How can you think that the same government that is instituting violence and coercion to force their population take a vaccine for a 99.98% survival rate virus—the same government who is separating us into ‘clean’ and ‘unclean’ and depriving us of our rights—How can you think that the vaccines they are forcing on all of us can be good for us? Sunk cost fallacy? Like, come on already.

  10. Donald KEVIN Lafayette

    September 17, 2021 at 7:55 am

    Vote to be free.
    Vote to be a slave.
    I have already made my choice. There is the PPC, and they are the only party that is still standing in opposition to any of this.
    Bloc, NDP, Green, Liberal, CPoC; all the same.
    Anyone still clinging bitterly to the political party that abandoned them decades ago?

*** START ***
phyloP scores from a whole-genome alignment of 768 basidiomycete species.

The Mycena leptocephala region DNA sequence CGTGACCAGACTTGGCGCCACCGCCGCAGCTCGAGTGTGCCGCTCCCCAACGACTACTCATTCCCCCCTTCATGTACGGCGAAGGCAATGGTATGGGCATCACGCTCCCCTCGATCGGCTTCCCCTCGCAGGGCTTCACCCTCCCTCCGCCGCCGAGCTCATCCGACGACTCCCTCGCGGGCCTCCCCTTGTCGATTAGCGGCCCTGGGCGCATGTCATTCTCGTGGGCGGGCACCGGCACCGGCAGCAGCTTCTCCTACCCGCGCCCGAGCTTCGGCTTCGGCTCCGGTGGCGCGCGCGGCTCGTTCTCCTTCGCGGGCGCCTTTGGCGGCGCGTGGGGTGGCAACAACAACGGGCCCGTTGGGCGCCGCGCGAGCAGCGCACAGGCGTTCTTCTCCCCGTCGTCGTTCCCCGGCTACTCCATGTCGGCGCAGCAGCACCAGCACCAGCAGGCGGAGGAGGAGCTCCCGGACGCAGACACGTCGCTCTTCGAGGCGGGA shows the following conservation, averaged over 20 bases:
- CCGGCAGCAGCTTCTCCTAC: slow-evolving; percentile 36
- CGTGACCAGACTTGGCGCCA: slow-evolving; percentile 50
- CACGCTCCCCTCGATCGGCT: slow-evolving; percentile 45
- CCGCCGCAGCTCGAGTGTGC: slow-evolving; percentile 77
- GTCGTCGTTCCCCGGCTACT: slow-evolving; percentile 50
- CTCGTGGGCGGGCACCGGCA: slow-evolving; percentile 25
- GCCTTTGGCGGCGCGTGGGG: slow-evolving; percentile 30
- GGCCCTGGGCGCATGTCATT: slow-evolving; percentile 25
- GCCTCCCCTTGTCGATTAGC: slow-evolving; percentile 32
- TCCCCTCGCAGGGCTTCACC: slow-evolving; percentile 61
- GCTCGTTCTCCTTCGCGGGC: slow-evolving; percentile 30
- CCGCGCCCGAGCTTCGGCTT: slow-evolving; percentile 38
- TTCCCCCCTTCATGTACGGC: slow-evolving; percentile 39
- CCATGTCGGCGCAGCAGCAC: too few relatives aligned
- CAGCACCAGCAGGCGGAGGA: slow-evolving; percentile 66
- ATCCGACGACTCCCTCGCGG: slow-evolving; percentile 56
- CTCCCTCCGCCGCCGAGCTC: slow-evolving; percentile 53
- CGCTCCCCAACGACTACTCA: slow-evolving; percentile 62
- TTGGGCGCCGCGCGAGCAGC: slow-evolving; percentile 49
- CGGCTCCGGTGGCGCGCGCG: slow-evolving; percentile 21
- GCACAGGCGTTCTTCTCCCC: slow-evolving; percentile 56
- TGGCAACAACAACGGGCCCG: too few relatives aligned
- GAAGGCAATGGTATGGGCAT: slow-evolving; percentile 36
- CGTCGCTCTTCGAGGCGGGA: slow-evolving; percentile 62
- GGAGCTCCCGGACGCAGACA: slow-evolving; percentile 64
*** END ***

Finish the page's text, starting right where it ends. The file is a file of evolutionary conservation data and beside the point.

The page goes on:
11. francis witzel

    September 17, 2021 at 7:39 am

    When are we going to understand that anything, and everything they say they will not do, they have done? So why do we keep believing them? I for one will never, ever believe anything that comes out of their mouths again. And I was never an anti-vaxer before all of this, BUT I AM NOW !!!!!!!!!

  12. Claudette Leece

    September 17, 2021 at 7:05 am

    Hitler did the same thing, the unders they called them and slowly with constant talk from him about how they are ruining society, the Jews were killed

  13. Dennis

    September 17, 2021 at 6:23 am

    Well folks, if this drug works in 3rd world countries, why the HELL is it censored here. This treatment has been used around the world with great success but not here. WHY? Is it time these tyrants answer to the people they work for?

    https://www.thedesertreview.com/opinion/columnists/the-ivermectin-deworming-hoax—part-ii-eric-clapton-s-human-rights-warning/article_284902bc-14be-11ec-8d43-43e98275cff8.html?fbclid=IwAR1_vK6SqZbcZZWMBeiQffmrooq6l3YLPGeHCh1iDaOyGxLq7pXtax9yrFo

  14. Baron Not Baron

    September 16, 2021 at 9:05 pm